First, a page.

Promises of more volume, shine, and botanical extracts may lure you in as you browse the shampoo aisle, but you may want to turn your attention to the tiny ingredients lists on the bottles to make sure you’re not choosing a product that will have you showering yourself in a neuro-toxic and carcinogenic chemical every day.
According to a new report from the Center for Environmental Health, dozens of shampoos, soaps, and other personal care products (the nonprofit group tested) contained cocamide diethanolamine, otherwise known as cocamide DEA. The basis of the chemical—coconut oil—seems innocent enough. But scientists tinker with the ingredient, modifying it into an unnatural, toxic form, merely for the purpose foaming agent.
University of North Carolina researchers found that when Diethanolamine (DEA), a chemical used as a thickening agent in most shampoos, is applied to the skin of pregnant mice, it interferes with their offspring’s normal brain development.
The Common Natural Ingredient You Must Avoid
DEA blocks absorption of the nutrient choline, which is essential to brain development and peripheral nerve function. Choline deficiencies can lead to peripheral nerve damage, metabolic syndrome, NAFLD (non-alcoholic fatty liver disease), insulin resistance, and hypertension. All of these disorders can result in peripheral nerve damage and nerve pain, also known as peripheral neuropathy.
California listed cocamide DEA as a known carcinogen in 2012 under its Prop 65 law, which requires warning labels on consumer products containing carcinogens or reproductive toxicants. In fact, The Center for Environmental Health recently filed a California lawsuit against four companies (Walmart, Target, Trader Joe’s, Kohl’s) that sell shampoo and personal care products containing the toxic chemical without a warning label.
“Most people believe that products sold in major stores are tested for safety, but consumers need to know that they could be doused with a cancer-causing chemical every time they shower or shampoo,” said Michael Green, executive director of the Center for Environmental Health. “We expect companies to take swift action to end this unnecessary risk to our children’s and families’health.”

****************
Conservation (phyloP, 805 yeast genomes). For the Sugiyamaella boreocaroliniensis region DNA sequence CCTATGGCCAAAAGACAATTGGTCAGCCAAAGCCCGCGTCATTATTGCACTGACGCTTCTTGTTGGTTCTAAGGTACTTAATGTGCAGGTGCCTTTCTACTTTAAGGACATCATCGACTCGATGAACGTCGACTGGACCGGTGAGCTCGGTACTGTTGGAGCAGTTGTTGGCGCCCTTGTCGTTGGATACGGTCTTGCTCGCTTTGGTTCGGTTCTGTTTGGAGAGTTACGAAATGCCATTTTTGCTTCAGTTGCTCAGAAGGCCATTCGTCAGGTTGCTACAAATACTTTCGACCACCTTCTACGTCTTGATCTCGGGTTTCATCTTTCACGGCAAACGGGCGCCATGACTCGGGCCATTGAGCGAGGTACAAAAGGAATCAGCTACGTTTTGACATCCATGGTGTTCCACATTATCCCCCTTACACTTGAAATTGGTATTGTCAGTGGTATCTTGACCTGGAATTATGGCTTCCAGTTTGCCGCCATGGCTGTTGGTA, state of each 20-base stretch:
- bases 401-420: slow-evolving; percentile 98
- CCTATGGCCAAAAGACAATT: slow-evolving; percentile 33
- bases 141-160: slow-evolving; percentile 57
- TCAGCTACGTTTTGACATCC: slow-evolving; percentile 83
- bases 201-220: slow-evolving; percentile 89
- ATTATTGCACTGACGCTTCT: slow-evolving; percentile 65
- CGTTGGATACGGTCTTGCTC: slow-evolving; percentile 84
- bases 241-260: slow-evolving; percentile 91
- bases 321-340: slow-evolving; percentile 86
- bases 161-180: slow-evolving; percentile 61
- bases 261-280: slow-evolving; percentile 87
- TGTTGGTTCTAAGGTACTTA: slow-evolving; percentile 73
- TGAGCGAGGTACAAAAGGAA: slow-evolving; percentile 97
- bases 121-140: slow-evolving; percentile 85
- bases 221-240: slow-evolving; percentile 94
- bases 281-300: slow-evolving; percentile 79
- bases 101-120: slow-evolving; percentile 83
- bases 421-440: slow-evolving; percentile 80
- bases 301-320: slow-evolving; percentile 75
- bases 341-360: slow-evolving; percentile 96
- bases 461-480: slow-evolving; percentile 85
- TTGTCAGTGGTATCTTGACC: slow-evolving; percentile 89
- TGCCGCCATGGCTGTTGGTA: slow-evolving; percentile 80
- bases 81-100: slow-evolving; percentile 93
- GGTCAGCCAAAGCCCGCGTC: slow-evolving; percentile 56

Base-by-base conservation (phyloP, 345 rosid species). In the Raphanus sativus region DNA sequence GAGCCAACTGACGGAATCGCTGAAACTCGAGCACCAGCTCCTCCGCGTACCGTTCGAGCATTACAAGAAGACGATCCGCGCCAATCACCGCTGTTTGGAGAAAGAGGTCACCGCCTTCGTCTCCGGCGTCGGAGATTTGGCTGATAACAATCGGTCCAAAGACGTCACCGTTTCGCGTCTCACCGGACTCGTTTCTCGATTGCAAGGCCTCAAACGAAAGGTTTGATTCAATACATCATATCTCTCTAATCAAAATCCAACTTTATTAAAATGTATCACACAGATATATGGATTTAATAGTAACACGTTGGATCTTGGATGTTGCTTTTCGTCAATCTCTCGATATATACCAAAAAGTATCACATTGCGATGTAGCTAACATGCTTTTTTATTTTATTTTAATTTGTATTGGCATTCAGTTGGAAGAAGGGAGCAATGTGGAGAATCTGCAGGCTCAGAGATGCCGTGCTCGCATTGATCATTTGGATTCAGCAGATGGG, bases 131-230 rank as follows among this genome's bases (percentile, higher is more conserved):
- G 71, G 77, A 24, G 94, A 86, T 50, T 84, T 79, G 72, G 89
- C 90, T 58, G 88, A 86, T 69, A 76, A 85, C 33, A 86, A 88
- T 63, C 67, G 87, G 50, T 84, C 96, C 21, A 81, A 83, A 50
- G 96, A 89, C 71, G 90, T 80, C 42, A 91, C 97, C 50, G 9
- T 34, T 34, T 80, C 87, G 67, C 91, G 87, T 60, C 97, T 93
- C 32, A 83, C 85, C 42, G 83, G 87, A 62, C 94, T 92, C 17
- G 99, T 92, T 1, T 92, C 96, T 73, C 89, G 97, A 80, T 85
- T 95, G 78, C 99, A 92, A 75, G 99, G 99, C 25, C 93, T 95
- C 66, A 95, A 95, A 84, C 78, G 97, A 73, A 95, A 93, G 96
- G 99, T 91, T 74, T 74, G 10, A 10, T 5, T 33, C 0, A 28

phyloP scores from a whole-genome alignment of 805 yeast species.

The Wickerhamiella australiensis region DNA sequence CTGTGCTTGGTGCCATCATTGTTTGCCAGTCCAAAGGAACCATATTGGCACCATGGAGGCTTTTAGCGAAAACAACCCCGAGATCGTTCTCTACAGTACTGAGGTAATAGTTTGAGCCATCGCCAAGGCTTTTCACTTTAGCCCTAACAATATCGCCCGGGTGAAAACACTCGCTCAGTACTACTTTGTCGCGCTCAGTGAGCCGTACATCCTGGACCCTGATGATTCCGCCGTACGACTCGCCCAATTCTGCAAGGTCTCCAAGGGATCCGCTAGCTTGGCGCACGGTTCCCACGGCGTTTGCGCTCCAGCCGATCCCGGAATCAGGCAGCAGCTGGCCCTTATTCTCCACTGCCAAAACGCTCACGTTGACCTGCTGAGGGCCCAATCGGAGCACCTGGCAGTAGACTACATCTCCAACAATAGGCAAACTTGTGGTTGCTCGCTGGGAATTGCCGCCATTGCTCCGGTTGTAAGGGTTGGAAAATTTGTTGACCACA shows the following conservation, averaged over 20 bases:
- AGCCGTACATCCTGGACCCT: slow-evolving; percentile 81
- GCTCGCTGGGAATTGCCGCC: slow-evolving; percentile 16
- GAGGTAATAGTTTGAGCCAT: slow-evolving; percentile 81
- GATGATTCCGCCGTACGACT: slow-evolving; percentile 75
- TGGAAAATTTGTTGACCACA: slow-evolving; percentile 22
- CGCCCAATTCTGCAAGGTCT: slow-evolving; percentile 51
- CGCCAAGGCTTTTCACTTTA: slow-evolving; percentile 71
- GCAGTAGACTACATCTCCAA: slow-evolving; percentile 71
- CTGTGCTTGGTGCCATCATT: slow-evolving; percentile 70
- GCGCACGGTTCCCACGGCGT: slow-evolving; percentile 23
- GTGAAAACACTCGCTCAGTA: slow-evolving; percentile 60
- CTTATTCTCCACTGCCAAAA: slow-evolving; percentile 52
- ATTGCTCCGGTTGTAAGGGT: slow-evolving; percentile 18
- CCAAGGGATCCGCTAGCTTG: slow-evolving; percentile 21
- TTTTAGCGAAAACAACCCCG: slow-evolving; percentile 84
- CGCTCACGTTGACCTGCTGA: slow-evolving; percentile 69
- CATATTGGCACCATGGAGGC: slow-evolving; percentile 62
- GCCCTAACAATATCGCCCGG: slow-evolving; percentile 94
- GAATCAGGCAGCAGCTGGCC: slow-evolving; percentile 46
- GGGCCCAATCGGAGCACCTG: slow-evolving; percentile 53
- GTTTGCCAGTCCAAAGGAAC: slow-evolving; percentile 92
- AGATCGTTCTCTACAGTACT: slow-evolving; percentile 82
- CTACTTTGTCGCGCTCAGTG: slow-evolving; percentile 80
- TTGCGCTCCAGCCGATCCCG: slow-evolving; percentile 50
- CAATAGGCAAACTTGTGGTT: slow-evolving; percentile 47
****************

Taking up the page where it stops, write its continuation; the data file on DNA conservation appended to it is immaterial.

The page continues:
Some other things uncovered through the center’s independent testing:
- A store brand children’s bubble bath from Kmart and a children’sshampoo and conditioner from Babies ‘R’ Us also contained cocamide DEA.
- Falsely labeled organic products from Organic by Africa’s Best also tested for high levels of the cancer-causing chemical
- One shampoo tested contained a whopping 20% cocamide DEA.
It’s important to know that cocoamide DEA can masquerade under other names, so here’s what you should look out for on all of your personal care labels:
- Cocamide DEA
- Cocamide MEA
- Cocamidopropyl Betaine*
- DEA-Cetyl Phosphate
- DEA Oleth-3 Phosphate
- Lauramide DEA
- Linoleamide MEA
- Myristamide DEA
- Oleamide DEA
- Stearamide MEA
- TEA-Lauryl Sulfate
Cocamidopropyl betaine, or CAPB, has been replacing cocamide DEA because it is thought to cause less skin irritations in people who are sensitive; however, it does not reduce the amount of neuro-toxicity or cancer risk.
SHAMPOOS with COCAMIDE DEA
- Bed Head (TIGI)
- CVS brand shampoos
- Garnier Fructis
- Head & Shoulders
- JASON shampoo
- John Frieda
- Johnson & Johnson baby shampoo
- Matrix Biolage
- Nick Chavez
- Selsun Blue Dandruff
- TIGI (all shampoos)
- Walgreens brand shampoos (adult & baby)
Additionally, the most common chemical compounds in shampoos are straight-chain alkyl benzene sulfonates. Benzene is a chemical that is responsible for neurological symptoms, headache, nausea, dizziness, drowsiness and confusion and worst of all – oftentimes linked to leukemia and many types of cancers.